One never knows what sorts of wines will show up at one of our blind tasting sessions. The prize among the 4 white whites we tasted in a late session proved to be a superbly rich, aromatic mouth coating wine from Hungary. A dry wine made from Hungary’s native white wine grape called Fermint. Fermint is as important to Hungary as Gruner Veltliner is to Austria, Semillon to Sauternes and Chenin Blanc to the center of the Loire Valley. Many people associate Hungary with its great sweet wines which are from the district of Tokaji. But the truth is that this very district can produce altogether successful dry whites—just as Riesling can in Germany and Chenin Blanc in Vouvray. Fermint is indeed one of only 4 grapes that work beautifully as a source of both dry and sweet wines. The first striking feature of the wine was the delightful aroma of peaches just entering the stage of full ripeness. This was balanced by citrus overtones which clued us into the fact that this would be a wine of rich fruit but finish dry. The lushness and fruit concentration were immediately apparent on the palate. So was the range and size of the wine which occupied all the corners of the mouth but without being heavy. The label reads 12.5% alcohol which is delightfully moderate in this era of 14+% white and red wines. The acidity was sufficiently high to keep all that luxurious fruit anchored and centered. This is the sort of wine which can be drunk all by itself: Its sensory qualities do not demand food. But should you be so inclined, this luscious dry white will work handsomely with a wide range of non-Japanese Asian cuisines, with roasted Pork, herbed chicken and salty cheeses. For those of you who are interested, the estate is owned by the Domaine Huet, perhaps the greatest white wine estate in Vouvray. The affinity betweenTokaji and Vouvray was apparent in every sip of this singular wine. The price? Almost absurdly inexpensive given the quality of the wine.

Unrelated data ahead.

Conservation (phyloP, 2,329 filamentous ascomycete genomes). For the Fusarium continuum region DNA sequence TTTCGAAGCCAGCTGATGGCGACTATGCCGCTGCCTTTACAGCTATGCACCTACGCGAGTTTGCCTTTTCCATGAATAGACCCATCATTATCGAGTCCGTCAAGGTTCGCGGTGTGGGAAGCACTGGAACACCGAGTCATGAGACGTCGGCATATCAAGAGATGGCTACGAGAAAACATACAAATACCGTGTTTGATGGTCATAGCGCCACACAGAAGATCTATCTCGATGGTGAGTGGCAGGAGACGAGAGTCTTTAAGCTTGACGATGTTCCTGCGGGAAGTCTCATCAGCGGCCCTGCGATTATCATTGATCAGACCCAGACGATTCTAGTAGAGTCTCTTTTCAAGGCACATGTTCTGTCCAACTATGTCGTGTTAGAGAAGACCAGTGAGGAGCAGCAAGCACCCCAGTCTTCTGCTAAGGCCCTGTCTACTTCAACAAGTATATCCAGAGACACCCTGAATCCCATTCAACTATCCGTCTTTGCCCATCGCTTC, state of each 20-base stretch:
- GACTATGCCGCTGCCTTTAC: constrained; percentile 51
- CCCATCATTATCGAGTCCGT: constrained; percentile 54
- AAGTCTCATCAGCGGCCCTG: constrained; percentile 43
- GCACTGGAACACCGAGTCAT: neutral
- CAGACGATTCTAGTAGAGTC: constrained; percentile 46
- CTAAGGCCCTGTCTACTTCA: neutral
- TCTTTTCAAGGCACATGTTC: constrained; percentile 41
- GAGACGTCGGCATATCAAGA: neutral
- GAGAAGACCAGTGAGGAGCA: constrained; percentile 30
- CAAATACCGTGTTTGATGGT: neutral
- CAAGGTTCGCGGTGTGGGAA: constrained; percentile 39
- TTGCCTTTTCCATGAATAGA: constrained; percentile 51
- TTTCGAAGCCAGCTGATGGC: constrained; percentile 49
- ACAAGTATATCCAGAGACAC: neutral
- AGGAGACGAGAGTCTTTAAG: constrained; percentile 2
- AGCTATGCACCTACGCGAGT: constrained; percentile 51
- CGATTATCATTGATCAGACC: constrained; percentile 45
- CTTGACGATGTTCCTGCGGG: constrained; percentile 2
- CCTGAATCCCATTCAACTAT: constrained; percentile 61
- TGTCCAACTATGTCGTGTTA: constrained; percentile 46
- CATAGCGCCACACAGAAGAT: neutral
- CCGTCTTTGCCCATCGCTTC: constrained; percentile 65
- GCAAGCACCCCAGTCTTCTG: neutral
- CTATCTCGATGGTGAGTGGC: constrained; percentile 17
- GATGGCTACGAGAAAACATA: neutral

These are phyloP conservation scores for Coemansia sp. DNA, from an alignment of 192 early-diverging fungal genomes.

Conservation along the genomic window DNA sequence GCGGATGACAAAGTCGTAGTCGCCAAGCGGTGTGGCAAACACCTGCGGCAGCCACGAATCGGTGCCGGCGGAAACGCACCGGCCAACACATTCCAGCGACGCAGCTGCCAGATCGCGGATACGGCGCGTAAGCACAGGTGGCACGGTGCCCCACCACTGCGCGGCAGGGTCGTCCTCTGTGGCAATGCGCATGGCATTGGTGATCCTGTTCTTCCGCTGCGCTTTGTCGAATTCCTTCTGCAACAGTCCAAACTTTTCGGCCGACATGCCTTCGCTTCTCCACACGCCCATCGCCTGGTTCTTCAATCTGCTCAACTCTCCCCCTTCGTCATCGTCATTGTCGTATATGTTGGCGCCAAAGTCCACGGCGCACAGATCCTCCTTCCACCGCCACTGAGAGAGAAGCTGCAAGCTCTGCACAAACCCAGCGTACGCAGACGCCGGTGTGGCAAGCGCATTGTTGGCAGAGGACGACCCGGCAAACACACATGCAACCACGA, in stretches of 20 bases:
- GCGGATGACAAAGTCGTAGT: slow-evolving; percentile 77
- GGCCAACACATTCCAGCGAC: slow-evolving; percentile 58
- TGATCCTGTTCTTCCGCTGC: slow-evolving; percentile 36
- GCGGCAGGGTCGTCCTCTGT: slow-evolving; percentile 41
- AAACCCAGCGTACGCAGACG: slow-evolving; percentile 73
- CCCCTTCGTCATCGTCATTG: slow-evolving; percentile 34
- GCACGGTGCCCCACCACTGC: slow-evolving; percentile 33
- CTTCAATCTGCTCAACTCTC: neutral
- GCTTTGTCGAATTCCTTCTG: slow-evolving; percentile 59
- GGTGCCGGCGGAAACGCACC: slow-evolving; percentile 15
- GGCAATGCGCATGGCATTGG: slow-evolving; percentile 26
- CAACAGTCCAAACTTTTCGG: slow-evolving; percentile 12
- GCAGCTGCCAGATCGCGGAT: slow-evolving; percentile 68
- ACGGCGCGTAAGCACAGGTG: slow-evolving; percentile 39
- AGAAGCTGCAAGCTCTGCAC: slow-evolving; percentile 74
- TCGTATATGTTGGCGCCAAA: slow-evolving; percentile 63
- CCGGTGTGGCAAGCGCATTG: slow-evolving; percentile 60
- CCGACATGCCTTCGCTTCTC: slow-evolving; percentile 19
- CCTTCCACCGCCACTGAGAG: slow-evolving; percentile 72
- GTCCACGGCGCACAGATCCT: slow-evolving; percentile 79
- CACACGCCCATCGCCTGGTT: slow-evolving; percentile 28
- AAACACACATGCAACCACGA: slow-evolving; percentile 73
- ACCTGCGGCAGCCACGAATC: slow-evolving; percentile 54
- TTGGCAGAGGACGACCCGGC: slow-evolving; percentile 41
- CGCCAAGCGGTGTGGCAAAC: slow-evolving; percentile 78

Bob Millman, New York Vintners
Hungary • Tokaj • Furmint, Hárslevelü